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What It Was Like Travelling On One Of The First New Zealand Travel Bubble Flights

What It Was Like Travelling On One Of The First New Zealand Travel Bubble Flights

When I got invited to jump on one of the first flights from Australia to New Zealand thanks to the Trans-Tasman bubble (and more directly in my case, Air New Zealand), I honestly teared up. Not sad tears, not even happy ones, but more like the way you tear up watching an inspirational ad.

Maybe, just maybe, this meant the world was one step closer to normality.

The day before my trip, I was frantically checking Wellington weather and realising I completely forgot how to pack. Before Covid, I had this down to a fine art. Right now I can’t even remember the basics. Sure I’ve been flying domestically, but it’s not the same as trying to predict how the weather and vibe will feel in a country you haven’t been to since you were 14.

At any rate, I manage to pack it and even successfully wake up at an ungodly hour to get to the International airport for the first time in just over a year.

Image: provided by the author.

Sitting at the gate, (two hours before boarding because that’s the kind of neurotic flyer I am) I figure I may as well get some work done in the extremely empty gate area, when a super loud gentleman rolls up, chatting on the phone like it’s a loudspeaker.

At first, I’m annoyed because he’s having the same conversation, loudly, with three different people that he calls one after the other. And a lot of it is complaining about the fact that he turned up at the airport the night before and got set away, despite clearly being able to google airport opening hours.

Already I know this is a bit of judgemental douchery on my behalf, but I’m a terrible person when I’m sleepy and I woke up today at 3.30 am.

Despite needing a nap, I started to really listen to what he’s saying — which doesn’t count as eavesdropping when he’s basically shouting a mere metre away from me — and I realise that he’s been separated from his wife for 13 months thanks to Covid, and he’s just really bloody excited to be able to go home and be with her again.

“Once I’m on the plane, they have no way of getting me out. I don’t care if they have an electrified fence around the whole country, I’m getting in,” he repeats several times to several different people. And I’m tearing up again. This might be an exciting vacay for me, but for so many people it’s a reunion.

It’s this feeling of excitement to the point of almost being giddy, and many more stories from and excited conversations between people desperate to reconnect with loved ones across the pond after a year or more of separation that really sets the tone for this flight — a tone of joy, anticipation and a lot of relief that I have NEVER experienced the likes of before, definitely not in the collective way it was happening today.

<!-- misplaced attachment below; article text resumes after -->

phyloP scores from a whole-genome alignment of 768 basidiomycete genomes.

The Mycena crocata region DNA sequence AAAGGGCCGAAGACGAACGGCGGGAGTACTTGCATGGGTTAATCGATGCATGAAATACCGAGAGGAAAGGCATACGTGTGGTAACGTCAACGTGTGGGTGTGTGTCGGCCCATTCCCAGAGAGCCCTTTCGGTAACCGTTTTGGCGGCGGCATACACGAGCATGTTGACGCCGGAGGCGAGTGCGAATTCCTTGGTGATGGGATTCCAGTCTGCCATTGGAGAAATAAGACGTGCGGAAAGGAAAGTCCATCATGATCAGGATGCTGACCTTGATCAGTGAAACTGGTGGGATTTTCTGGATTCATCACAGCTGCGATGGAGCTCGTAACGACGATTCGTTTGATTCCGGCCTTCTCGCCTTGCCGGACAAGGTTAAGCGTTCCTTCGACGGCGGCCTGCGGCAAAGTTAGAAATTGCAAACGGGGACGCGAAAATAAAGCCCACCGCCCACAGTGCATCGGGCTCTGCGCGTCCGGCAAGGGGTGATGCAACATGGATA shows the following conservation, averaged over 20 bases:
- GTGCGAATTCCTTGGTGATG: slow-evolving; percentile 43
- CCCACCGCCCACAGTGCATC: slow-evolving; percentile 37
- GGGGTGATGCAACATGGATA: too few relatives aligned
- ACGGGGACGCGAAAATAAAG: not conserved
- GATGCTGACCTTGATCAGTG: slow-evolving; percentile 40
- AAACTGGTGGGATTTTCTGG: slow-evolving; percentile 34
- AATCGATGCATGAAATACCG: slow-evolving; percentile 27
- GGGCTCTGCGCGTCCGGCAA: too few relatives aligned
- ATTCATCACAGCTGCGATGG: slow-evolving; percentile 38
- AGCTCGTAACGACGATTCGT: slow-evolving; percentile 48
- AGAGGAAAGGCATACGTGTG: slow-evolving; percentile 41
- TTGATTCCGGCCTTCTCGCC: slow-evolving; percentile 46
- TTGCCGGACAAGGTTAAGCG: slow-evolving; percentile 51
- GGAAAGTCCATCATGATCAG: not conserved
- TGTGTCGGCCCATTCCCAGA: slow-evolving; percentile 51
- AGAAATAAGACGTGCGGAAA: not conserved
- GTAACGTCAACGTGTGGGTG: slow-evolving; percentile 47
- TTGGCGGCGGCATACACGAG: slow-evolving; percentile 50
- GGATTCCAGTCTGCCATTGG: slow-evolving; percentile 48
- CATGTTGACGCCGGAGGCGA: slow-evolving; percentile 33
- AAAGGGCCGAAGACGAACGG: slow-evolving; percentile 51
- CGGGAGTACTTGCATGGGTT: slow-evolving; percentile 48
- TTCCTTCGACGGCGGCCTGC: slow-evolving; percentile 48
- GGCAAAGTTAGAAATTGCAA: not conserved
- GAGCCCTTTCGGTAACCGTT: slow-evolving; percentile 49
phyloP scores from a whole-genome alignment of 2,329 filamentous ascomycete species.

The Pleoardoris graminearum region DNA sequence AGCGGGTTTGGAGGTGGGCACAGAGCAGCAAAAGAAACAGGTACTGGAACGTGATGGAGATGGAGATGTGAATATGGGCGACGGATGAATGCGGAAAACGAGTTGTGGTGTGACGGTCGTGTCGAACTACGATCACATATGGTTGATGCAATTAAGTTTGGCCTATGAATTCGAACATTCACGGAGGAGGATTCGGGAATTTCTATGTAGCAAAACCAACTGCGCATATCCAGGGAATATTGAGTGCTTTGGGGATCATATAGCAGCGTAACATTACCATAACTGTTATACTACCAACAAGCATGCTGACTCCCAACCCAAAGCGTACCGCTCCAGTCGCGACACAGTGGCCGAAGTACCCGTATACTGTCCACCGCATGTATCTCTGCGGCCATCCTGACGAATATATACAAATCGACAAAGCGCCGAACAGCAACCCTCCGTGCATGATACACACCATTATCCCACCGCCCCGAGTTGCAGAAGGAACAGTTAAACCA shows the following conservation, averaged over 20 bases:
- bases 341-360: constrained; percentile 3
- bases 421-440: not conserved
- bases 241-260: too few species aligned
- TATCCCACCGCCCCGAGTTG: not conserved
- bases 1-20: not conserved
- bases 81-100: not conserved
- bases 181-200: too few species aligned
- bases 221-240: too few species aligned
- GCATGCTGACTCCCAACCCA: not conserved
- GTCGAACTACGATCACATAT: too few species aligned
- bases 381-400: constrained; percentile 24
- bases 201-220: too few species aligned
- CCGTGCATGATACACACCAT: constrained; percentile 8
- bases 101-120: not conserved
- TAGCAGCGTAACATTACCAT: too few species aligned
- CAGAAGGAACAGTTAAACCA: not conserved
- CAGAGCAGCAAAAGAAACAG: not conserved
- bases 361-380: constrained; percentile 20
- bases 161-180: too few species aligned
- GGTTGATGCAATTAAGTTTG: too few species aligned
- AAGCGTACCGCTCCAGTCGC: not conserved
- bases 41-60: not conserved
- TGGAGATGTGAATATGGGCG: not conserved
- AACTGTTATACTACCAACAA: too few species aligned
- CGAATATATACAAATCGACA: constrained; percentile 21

Normally, it’s not until the flight takes off that I get a rush of that sweet, sweet excitement of setting off on an adventure to somewhere new and unknown to you. Today, it’s from about 6.00 am when all the less neurotic travellers have arrived.

It started in the Air NZ airport lounge, which they’re letting everyone with a boarding pass into at the moment, with a complimentary buffet brekkie and mimosas available.

It continued with a walk back to my boarding gate where a two-piece band was now performing songs by mostly Kiwi artists — ‘Better Be Home Soon’ by Crowded House got an actual round of applause from the crowd — with champagne being handed out to anyone who wanted a glass.

Not even the cursed middle seat and being a six-foot-tall person trying to squeeze into it could dampen my spirits. Especially when that first glimpse of the iconic Kiwi mountains on a gloriously sunny day came outside the window.

When we hit the tarmac, a cheer went up. Not one of those cheesy cheers people sometimes start at the end of movies. Something that was far more heartfelt, and ran much deeper.

If any single photo from today could sum up the feeling, this is it. (Image: provided by Air New Zealand)

People coming home, people knowing their nearest and dearest are finally just on the other side of security, and people like me — just feeling so damn lucky, deep in our souls, to be a part of the world opening up again.

AWOL flew as guests of Air New Zealand

(Lead image: Instagram: @wellingtonnz / provided by Air New Zealand)

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